Two people familiar with the matter said SoftBank group would this week launch a previous lying offer for up to $3 billion in WeWork shares, including $970 million held by WeWork co-founder Adam Neumann, according tomedia reports. The offer for founders, investors and employees holding shares was expected to start earlier this month, but was delayed after SoftBank sought a technical revision of the offer document, according to the sources.
The people said they would buy as soon as Monday at $19.19 a share under previously announced terms.
On Thursday, Bloomberg reported that SoftBank executives had been looking for ways to reduce the size of the offer, including limiting the amount paid to Neumann. Some SoftBank executives believe the payments to Neumann were too generous, the report said.
However, people familiar with the matter said there had been no discussion sifting the terms of the offer between WeWork and SoftBank, with one of the sources noting that the change sedited could put SoftBank in legal action against Neumann and others.
Spokesmen for SoftBank and WeWork declined to comment.
The proposal is a key part of SoftBank’s $9.5 billion WeWork bail-out agreement struck in October. SoftBank, which also provides $6.5bn in debt and equity financing, has been suffering huge losses and will soon run out of cash.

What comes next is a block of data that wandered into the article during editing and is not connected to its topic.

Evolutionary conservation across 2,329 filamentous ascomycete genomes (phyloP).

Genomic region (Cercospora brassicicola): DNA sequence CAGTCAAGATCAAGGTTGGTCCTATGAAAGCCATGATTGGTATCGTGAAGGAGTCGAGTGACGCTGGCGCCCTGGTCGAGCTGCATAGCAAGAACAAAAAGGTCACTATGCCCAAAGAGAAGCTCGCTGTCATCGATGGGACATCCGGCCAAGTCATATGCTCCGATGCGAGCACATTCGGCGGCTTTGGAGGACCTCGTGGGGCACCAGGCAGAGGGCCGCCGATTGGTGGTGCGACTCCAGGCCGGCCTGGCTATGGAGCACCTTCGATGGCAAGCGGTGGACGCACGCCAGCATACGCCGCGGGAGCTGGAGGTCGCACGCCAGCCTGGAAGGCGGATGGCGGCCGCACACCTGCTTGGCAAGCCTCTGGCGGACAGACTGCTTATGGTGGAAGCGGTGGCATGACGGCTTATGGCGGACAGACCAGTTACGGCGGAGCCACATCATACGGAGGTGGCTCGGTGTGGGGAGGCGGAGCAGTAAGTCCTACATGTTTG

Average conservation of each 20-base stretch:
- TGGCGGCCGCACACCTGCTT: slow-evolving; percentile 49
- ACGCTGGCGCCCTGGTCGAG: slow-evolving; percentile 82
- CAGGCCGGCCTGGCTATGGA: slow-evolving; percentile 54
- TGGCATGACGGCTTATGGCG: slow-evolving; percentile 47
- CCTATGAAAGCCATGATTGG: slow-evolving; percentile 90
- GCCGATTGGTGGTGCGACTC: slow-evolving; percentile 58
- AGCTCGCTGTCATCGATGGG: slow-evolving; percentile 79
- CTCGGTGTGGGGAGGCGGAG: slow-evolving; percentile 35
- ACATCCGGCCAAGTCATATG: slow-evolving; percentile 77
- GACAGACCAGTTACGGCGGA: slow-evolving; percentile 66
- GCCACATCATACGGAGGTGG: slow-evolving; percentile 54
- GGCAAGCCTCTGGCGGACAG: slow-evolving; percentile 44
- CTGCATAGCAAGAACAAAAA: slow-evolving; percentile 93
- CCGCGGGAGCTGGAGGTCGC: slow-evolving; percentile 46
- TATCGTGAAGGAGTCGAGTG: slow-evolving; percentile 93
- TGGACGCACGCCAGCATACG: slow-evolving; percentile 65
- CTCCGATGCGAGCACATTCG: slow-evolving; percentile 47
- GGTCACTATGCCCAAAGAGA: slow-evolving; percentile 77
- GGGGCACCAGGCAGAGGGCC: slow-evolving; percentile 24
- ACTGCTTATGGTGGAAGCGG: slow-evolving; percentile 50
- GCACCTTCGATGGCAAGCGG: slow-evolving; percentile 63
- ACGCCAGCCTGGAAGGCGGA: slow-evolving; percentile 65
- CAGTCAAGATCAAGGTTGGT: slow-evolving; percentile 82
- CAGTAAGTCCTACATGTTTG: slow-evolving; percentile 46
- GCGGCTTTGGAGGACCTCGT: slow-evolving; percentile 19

That paved the way for SoftBank to take control of about 80 per cent of WeWork as part of a deal with Neumann, who would relinquish voting control of the company and leave the board.
In addition to the money he will receive from selling his stock, SoftBank offered him a $500 million credit line to help him repay bank loans and $185 million in consulting fees. Of the $500 million in credit, Neumann has withdrawn about $400 million, according to the sources, under the terms of which Neumann is obliged to repay the credit from the proceeds of the offer.
WeWork said on Thursday it would cut about 2,400 jobs worldwide in a bid to slash costs and stabilize its business after a sharp fall from the market. As of June 30, the company had 12,500 employees, some of which work edges subsidiaries.
Since January, when WeWork was valued at $47bn and plans an initial public offering, WeWork has quickly become a cash-strapped company fighting for survival. It shelved its September 30 IPO plans as investors were wary of its growing losses, business model and corporate governance. Neumann resigned as chief executive last week.
Marcelo Claure, the new executive chairman of WeWork’s parent company, told WeWork employees last month that he “doesn’t know” how many shares Neumann will sell in the bid.
Mr Neumann owns more than 20 per cent of WeWork, but his real power comes from super-voting rights that give him control. He will no longer have super voting rights as part of a deal with SoftBank.
While the company fired employees, Neumann’s potential proceeds from the sale of shares led Senator Elizabeth Warren to tweet on Friday that “this is another example of a rigged system of corruption.” Warren is one of the contenders for the Democratic presidential nomination in 2020. A spokesman for Neumann declined to comment.